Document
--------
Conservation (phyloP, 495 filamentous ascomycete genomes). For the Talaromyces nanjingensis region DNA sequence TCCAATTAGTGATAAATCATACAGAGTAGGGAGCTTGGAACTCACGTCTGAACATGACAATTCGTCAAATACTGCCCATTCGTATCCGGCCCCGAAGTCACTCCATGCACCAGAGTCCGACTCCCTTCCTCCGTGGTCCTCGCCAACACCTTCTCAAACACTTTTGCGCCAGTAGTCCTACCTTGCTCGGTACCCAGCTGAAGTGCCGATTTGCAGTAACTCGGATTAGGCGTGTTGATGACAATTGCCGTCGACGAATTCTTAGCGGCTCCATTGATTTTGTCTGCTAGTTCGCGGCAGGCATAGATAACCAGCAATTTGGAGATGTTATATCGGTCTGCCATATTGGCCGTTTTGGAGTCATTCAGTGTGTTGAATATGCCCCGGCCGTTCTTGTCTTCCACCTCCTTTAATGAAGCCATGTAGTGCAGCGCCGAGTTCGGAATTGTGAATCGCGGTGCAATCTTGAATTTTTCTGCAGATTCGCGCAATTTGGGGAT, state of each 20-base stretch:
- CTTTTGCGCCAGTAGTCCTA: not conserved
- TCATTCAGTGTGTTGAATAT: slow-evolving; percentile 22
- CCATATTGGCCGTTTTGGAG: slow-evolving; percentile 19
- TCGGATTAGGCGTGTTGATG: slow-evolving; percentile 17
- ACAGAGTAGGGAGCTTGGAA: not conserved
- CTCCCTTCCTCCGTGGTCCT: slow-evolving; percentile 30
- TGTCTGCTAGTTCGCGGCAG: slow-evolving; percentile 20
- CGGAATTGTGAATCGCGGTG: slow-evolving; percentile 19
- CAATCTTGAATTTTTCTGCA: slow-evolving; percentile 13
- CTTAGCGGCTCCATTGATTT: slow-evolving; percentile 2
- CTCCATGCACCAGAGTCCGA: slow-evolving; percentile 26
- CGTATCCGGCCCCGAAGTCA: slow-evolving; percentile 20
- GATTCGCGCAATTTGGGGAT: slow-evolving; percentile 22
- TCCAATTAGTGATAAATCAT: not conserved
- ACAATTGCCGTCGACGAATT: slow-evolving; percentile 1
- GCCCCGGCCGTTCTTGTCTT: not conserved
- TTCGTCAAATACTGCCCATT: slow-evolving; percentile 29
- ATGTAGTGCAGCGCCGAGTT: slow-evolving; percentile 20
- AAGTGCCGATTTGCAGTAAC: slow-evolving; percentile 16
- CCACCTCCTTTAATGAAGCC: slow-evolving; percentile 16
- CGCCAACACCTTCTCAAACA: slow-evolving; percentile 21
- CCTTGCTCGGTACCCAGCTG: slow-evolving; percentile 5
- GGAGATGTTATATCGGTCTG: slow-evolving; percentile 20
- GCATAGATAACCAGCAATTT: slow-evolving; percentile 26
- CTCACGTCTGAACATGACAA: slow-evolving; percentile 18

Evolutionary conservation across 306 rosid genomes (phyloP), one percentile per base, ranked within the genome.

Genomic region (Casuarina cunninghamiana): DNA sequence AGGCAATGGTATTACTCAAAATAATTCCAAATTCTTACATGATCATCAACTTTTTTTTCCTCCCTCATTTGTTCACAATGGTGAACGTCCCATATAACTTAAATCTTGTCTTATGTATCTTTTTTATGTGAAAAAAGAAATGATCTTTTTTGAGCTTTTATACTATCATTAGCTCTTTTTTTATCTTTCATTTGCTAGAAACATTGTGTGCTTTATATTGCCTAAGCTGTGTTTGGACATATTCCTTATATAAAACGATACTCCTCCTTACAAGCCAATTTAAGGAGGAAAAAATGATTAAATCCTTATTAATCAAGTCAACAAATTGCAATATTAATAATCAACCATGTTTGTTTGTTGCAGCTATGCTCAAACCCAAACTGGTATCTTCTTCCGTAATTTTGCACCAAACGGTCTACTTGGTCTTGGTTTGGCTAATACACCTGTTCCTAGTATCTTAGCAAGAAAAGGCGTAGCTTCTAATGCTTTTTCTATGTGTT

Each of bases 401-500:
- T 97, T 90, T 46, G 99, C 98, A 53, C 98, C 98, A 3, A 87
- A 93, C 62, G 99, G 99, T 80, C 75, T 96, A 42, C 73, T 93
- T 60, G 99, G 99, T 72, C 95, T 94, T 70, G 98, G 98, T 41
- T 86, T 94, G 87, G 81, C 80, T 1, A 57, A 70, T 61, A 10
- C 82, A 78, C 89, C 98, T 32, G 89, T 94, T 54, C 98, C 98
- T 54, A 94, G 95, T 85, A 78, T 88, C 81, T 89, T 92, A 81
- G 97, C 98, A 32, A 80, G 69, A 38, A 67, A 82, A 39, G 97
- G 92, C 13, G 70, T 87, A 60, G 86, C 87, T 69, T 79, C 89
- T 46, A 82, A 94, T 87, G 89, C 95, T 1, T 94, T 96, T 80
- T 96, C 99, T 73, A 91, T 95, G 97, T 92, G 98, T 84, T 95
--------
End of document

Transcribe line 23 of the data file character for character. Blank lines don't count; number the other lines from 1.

- CCTTGCTCGGTACCCAGCTG: slow-evolving; percentile 5